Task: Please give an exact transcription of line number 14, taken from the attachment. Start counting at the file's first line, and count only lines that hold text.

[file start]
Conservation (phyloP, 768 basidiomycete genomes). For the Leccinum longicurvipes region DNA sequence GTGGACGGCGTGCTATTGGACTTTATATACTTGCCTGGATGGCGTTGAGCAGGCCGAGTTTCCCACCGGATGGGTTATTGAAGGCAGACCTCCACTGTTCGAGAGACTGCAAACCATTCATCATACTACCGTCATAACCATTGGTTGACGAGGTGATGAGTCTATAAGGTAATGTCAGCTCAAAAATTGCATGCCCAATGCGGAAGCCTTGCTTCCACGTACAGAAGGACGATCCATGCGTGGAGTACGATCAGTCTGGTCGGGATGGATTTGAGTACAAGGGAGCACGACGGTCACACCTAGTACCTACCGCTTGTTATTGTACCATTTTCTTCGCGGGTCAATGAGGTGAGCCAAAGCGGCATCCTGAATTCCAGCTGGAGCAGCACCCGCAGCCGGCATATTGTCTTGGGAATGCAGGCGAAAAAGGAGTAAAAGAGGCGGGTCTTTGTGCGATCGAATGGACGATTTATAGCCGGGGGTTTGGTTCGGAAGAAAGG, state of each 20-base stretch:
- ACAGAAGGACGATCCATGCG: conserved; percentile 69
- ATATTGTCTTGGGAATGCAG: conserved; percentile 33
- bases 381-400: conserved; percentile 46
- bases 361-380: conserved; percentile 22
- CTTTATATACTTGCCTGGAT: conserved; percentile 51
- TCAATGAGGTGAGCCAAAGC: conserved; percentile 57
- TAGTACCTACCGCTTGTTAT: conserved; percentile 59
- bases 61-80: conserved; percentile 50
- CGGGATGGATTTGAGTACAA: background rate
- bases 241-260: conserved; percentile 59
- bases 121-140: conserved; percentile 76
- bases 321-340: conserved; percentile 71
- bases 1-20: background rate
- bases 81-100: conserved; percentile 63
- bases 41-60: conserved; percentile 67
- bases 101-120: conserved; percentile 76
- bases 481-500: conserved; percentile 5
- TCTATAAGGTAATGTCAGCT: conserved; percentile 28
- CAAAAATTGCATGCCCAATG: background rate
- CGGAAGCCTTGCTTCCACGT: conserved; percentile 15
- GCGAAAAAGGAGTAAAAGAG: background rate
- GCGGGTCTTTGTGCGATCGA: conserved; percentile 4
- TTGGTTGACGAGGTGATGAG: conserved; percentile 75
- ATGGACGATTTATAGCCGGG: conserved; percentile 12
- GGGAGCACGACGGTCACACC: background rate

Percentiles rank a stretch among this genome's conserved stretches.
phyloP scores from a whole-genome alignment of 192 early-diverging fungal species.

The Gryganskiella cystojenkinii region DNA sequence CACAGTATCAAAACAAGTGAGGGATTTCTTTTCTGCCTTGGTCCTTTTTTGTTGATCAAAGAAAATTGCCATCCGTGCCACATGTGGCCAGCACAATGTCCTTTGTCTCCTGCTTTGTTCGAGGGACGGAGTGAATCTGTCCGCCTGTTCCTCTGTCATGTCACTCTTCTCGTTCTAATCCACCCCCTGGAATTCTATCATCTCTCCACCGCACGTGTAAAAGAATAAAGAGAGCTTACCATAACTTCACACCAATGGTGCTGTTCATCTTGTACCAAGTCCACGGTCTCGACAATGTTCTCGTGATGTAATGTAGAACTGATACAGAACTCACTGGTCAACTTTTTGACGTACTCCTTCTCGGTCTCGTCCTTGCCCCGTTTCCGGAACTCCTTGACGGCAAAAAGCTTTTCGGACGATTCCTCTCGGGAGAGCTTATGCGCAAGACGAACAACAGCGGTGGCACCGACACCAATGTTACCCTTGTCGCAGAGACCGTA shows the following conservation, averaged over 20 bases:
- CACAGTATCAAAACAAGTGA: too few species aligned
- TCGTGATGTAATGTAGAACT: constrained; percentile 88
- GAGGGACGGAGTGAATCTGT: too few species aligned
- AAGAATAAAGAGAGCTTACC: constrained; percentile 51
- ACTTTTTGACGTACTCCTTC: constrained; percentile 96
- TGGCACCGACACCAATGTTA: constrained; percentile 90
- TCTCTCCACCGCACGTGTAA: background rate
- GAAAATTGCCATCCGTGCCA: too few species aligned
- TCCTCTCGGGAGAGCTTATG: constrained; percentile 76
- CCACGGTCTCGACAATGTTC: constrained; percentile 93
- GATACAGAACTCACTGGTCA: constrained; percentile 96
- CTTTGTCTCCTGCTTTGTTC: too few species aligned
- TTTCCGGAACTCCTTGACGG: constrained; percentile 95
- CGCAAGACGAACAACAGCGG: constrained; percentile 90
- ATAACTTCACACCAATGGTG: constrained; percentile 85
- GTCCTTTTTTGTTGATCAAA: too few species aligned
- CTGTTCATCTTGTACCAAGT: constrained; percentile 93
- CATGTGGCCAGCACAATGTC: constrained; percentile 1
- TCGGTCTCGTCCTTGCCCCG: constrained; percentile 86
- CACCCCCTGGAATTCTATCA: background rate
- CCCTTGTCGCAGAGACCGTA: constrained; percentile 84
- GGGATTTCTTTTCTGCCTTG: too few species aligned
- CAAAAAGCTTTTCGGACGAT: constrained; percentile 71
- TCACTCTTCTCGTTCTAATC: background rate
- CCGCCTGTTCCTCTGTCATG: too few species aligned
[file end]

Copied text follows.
- bases 1-20: background rate